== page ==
Restaurateurs fear post-Christmas virus spike, saying winter will be financial breaking point
MONTREAL -- Most restaurants in Quebec that still have the means to fire up the grill probably look a lot like the Burgundy Lion Pub on Notre-Dame St. W.
A skeleton staff there are preparing takeout orders day and night and, along with management, just “trying to survive,” said owner Paul Desbaillets.
That’s why he and some peers in the industry are calling the Quebec government’s Christmas plan “a huge contradiction" -- and not just because they haven't been invited to join in and briefly open the dining room.
Quebec authorities announced this month that each Quebecer will be allowed to attend two gatherings of ten people each over four days around Christmas.
Desbaillets says it’s another example of how “it’s the little guys that are taking the hits.”
The policy will lead to a spike in infections and an even more prolonged lockdown -- right at the time when he, and Quebec's main restaurant association, predict many establishments will run out of steam and go under for good.
“We believe that if the lockdown continues for our industry, and we don’t have enough financial help in January and February, many [restaurants] will close down,” said Martin Vezina, a spokesperson for the Quebec Restaurant Association.
Desbaillets says that “as a human with a family, you understand where they’re going” with the Christmas easing of rules.
As a business owner, however, he feels differently. “People need to work,” he said.
Right now, the red zone restrictions have only been extended to January 11, unless case numbers increase. He says it sounds like the province is heading that way by design.
He watched Quebec's public health director publicly broadcast his expectation this week that the government’s "moral contract" will worsen the situation in Quebec, at least temporarily, in the weeks following Christmas.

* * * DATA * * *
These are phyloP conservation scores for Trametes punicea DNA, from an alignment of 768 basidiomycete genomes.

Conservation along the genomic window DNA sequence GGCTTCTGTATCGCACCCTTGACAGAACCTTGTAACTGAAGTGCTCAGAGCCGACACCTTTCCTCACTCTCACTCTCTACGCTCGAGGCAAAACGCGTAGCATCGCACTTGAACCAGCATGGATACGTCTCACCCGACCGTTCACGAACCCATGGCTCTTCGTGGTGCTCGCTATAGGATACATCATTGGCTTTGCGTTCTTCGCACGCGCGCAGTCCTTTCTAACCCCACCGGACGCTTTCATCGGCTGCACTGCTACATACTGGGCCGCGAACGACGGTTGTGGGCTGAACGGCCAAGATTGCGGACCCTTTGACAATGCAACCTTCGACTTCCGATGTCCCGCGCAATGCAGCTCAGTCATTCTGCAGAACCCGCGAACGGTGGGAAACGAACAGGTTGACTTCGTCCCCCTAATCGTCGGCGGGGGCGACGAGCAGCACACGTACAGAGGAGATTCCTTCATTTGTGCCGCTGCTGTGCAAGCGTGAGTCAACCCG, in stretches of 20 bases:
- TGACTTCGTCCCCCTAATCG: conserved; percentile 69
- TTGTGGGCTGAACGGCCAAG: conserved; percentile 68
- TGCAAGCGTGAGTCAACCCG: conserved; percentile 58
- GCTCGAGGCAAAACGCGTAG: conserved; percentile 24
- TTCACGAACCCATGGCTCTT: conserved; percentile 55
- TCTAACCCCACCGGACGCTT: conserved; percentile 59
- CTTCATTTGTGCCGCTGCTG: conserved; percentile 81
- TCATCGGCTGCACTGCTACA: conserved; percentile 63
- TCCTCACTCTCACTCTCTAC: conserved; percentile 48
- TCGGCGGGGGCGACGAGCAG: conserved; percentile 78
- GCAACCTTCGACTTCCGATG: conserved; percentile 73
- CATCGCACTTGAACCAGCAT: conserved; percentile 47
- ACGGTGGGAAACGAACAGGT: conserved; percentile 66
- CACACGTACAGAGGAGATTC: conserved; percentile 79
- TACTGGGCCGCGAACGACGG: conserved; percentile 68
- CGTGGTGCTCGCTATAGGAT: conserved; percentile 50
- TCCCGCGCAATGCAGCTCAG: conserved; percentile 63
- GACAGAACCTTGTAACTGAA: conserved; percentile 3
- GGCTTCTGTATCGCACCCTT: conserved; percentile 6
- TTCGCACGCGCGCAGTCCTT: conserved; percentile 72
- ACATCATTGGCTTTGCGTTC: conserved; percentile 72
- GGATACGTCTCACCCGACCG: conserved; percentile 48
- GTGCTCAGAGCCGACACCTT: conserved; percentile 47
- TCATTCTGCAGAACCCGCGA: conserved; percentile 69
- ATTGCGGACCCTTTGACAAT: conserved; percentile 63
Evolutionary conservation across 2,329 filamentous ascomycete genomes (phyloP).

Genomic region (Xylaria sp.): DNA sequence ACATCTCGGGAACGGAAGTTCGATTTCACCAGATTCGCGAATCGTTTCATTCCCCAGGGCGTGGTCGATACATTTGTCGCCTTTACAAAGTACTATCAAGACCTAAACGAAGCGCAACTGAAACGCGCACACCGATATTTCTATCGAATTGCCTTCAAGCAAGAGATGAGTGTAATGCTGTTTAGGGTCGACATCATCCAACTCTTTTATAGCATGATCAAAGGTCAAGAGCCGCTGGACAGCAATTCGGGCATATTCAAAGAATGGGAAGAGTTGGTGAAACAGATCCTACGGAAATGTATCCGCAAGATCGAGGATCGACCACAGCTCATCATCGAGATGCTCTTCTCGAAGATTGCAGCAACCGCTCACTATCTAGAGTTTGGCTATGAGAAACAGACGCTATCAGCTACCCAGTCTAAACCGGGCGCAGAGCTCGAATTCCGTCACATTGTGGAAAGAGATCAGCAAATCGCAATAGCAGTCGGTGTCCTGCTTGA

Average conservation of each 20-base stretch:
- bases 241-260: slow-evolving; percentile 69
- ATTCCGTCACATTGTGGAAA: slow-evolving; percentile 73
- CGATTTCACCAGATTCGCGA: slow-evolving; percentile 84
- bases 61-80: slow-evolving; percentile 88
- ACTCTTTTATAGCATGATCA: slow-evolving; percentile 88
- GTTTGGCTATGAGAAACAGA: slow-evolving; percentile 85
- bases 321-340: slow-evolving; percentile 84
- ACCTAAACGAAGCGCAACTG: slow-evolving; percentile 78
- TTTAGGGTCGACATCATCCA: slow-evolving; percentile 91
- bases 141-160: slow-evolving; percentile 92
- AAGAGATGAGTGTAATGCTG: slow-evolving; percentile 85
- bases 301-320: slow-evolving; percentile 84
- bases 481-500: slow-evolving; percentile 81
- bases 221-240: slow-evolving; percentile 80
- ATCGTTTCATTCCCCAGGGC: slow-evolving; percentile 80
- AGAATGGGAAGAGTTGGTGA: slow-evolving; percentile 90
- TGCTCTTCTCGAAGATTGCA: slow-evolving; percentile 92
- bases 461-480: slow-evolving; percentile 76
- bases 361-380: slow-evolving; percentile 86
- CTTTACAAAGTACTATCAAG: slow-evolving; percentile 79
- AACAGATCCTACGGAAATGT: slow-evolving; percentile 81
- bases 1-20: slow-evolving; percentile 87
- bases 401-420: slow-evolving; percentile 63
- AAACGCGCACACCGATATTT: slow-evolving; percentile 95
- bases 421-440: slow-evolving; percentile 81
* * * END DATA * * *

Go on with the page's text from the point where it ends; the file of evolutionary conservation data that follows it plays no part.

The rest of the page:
“We will have more [cases of COVID-19]. It’s impossible we won’t have more,” Dr. Horacio Arruda repeated today at a press conference.
“So it really makes me wonder, then, what’s the plan?" said Desbaillets.
The co-owner of Monkland Tavern echoed his thoughts, saying “it’s all so discouraging."
Barbara Irwin said her staff has to work incredibly hard to make a go of the new iteration of the restaurant. A food market has replaced the dining room, and Tavern also offers takeout meals.
Irwin says she thinks dining rooms won’t be reopened before May, at this rate.
“I think we’re being given another hurdle because I think [Legault] is just trying to give everyone a bone, but it’s supposed to be about safety and health,” she said.
She called the holiday plan “irresponsible” in general, because it will likely make more people sick.
THE DINING-ROOM CONTRADICTION
Paul Desbaillets is also having a hard time getting his head around what he describes as a second contradiction: why family dining rooms can open, but restaurant ones can't.
Quebec’s restaurant association agrees with that critique, especially since much bigger businesses can stay open to the public.
“From the beginning, we were thinking that we provide a safe environment and we believe our dining rooms could be opened safely,” says Martin Vezina.
“We are allowing gatherings for two days but we don’t allow some public spaces to be open -- it is contradictory."
Restaurants Canada has estimated that as many as 50 per cent of the country's restaurants will be forced to close permanently by March 2021.
This week, Montreal restaurant and bar owners held a rally in the Old Port, asking for government support, and Legault responded that many of them hadn't put their paperwork in order.
Irwin said that “it feels like we’re being kicked while we’re down."